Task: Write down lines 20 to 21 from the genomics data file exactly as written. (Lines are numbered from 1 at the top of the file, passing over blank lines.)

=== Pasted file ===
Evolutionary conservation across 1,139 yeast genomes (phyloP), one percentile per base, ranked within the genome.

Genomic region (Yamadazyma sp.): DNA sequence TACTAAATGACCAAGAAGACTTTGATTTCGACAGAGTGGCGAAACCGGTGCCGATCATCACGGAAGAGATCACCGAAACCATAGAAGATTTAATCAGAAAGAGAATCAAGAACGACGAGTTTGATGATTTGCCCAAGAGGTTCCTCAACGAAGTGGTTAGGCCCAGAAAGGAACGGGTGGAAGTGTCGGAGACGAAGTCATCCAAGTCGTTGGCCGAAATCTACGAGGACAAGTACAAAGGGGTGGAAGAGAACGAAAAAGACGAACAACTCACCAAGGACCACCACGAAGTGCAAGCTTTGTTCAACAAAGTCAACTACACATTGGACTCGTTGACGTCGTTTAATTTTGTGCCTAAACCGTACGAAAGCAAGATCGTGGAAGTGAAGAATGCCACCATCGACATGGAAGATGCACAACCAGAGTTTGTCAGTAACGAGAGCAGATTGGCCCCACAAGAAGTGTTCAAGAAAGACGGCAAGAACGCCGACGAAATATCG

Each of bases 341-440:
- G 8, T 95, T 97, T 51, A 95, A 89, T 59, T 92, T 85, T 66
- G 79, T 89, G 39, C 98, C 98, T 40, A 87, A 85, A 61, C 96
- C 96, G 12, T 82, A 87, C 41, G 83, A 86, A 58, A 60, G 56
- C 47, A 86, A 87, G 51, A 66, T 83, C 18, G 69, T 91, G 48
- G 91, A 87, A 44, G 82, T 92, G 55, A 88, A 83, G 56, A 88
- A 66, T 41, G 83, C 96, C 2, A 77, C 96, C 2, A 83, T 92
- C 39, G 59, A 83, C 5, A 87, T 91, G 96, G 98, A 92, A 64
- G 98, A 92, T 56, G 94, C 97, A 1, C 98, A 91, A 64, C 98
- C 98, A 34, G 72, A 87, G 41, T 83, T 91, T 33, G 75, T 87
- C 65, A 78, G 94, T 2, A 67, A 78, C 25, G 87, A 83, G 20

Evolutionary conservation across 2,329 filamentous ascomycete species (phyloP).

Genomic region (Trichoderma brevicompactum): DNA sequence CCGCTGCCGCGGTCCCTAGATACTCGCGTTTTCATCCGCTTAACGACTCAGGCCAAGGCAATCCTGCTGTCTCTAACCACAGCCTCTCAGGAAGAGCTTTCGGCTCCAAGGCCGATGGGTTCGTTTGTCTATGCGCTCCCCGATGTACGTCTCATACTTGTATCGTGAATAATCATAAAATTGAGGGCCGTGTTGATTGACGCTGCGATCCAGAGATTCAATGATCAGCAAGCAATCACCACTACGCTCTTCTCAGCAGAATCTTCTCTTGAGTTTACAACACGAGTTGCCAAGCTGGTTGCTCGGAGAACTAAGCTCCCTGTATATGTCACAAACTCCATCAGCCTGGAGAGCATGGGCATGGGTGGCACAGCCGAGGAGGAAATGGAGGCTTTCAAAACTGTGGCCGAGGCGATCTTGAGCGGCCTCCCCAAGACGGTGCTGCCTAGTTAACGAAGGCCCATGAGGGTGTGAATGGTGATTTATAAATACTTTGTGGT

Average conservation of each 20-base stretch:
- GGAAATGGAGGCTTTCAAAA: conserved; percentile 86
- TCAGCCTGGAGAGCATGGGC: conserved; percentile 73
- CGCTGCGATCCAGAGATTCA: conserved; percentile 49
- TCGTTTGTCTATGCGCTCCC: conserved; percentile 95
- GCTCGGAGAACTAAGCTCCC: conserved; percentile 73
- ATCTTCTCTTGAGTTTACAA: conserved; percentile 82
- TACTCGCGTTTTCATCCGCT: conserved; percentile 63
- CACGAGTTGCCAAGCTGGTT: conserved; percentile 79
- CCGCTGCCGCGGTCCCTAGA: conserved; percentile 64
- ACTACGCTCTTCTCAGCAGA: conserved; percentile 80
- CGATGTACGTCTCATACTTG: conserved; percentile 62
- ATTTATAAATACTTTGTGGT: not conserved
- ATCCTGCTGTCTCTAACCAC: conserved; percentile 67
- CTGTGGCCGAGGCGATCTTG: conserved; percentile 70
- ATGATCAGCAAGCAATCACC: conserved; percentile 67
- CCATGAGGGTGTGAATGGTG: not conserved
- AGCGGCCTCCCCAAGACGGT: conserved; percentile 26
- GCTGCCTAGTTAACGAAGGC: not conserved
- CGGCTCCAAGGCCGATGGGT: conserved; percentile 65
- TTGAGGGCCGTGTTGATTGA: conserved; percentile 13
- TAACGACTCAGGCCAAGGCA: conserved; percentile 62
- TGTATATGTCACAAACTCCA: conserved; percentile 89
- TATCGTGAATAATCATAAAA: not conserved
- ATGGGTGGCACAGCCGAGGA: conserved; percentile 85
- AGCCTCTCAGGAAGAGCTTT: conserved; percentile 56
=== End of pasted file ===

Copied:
- TCGTTTGTCTATGCGCTCCC: conserved; percentile 95
- GCTCGGAGAACTAAGCTCCC: conserved; percentile 73